Joining other airlines, Aer Lingus will now let you bid for upgrades

Aer Lingus will let passengers bid on upgrades. Photo: Aer Lingus

Aer Lingus will let passengers bid on upgrades. Photo: Aer Lingus

Irish airline Aer Lingus is the latest carrier to offer an auction system for business class seats.

It’s pretty simple. You buy an economy class ticket. Then you go the airline’s website and make them an offer for how much you would pay for an upgrade. You enter your payment information right there. Then you submit your bid and wait.

There are some caveats. You have to be invited to make a bid. And if you don’t book directly through the airline, you won’t be eligible to participate. The window for eligible passengers closes five days prior to departure. Also, if you have multiple passengers on the same itinerary, you must try to upgrade all of them.

The trick here is to try to guess the least amount of money Aer Lingus will accept. As the airline puts it, “Each flight has minimum and maximum assigned offer value and your offer must lie between these two values.” So you don’t want to bid too high. Of course, you only get one shot at this, so you don’t want to bid too low.

I love this idea, which is used by several airlines. A CNN story in September focused on a company called Plusgrade, which has developed the software used by many carriers.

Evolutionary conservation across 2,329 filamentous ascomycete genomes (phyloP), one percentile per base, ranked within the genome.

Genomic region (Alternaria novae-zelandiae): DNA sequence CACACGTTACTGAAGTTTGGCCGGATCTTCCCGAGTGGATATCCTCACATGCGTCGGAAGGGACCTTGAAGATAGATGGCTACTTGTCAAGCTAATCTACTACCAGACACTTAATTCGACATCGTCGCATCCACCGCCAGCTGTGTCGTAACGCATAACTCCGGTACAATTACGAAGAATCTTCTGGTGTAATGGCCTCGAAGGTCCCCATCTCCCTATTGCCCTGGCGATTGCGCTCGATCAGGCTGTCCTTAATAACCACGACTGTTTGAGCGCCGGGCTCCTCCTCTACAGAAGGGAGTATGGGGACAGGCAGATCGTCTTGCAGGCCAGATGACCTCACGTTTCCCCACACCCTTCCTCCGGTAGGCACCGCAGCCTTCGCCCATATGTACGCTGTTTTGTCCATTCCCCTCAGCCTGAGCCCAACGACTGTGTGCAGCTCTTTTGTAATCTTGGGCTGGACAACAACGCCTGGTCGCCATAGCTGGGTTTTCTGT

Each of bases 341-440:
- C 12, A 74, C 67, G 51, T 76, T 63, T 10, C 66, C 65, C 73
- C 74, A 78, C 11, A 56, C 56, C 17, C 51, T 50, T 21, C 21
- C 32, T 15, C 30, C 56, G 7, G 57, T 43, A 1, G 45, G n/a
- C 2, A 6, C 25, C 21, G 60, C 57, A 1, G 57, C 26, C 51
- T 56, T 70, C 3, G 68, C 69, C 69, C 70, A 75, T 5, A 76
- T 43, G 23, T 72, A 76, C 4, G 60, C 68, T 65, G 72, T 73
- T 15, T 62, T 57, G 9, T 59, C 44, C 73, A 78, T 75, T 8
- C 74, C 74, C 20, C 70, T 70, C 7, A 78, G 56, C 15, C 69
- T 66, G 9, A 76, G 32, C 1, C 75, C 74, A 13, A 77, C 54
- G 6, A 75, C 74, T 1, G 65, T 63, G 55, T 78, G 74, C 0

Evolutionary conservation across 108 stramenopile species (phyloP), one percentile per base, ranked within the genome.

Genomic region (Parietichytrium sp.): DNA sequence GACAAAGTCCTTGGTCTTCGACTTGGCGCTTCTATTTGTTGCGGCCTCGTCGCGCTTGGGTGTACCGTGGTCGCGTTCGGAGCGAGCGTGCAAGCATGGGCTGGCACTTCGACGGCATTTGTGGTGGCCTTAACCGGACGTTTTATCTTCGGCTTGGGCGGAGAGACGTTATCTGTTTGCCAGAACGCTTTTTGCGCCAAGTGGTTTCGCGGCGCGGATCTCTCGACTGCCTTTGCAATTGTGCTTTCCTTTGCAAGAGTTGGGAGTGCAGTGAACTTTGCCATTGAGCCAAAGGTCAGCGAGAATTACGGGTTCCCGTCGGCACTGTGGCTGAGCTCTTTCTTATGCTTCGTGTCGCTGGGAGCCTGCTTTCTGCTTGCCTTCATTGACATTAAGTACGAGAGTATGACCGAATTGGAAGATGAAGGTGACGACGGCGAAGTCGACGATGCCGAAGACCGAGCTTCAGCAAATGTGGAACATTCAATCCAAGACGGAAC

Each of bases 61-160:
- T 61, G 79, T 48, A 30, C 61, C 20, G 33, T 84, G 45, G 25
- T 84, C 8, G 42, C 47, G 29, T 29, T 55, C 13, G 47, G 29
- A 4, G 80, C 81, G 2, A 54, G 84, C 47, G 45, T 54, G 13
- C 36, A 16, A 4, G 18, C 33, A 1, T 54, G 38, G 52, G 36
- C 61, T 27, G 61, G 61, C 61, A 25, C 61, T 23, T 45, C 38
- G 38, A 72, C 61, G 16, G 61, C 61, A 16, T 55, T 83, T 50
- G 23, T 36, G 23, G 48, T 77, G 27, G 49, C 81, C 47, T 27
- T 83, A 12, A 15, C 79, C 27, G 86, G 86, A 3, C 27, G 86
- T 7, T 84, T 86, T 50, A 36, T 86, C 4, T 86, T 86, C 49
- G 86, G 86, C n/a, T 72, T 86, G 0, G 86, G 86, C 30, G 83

“Everyone knows that if no one is sitting in seat 2A when the plane takes off from London to New York, it’s a loss for the airline. But everyone in economy wants that seat,”  Ken Harris, the founder and CEO of Plusgrade told CNN. “The idea was to help correct that, and do it intelligently.”

CNN asked an executive with Austrian whether her airline’s bidding system hurt its ability to sell full priced business class tickets. She said it does not.

“This product is for a completely different type of group,”  Stephanie Kunath, Austrian’s director of revenue management and business development, told CNN. “It’s not for the business traveler who really wants to fly Business Class and needs a 100% guarantee that he can. It’s for the passenger that just wants to treat himself for a little extra, and can live with the uncertainty.”

Want more info? CNBC also did an interesting story on bidding for upgrades recently.

Facebook Twitter Plusone Linkedin Reddit Tumblr Email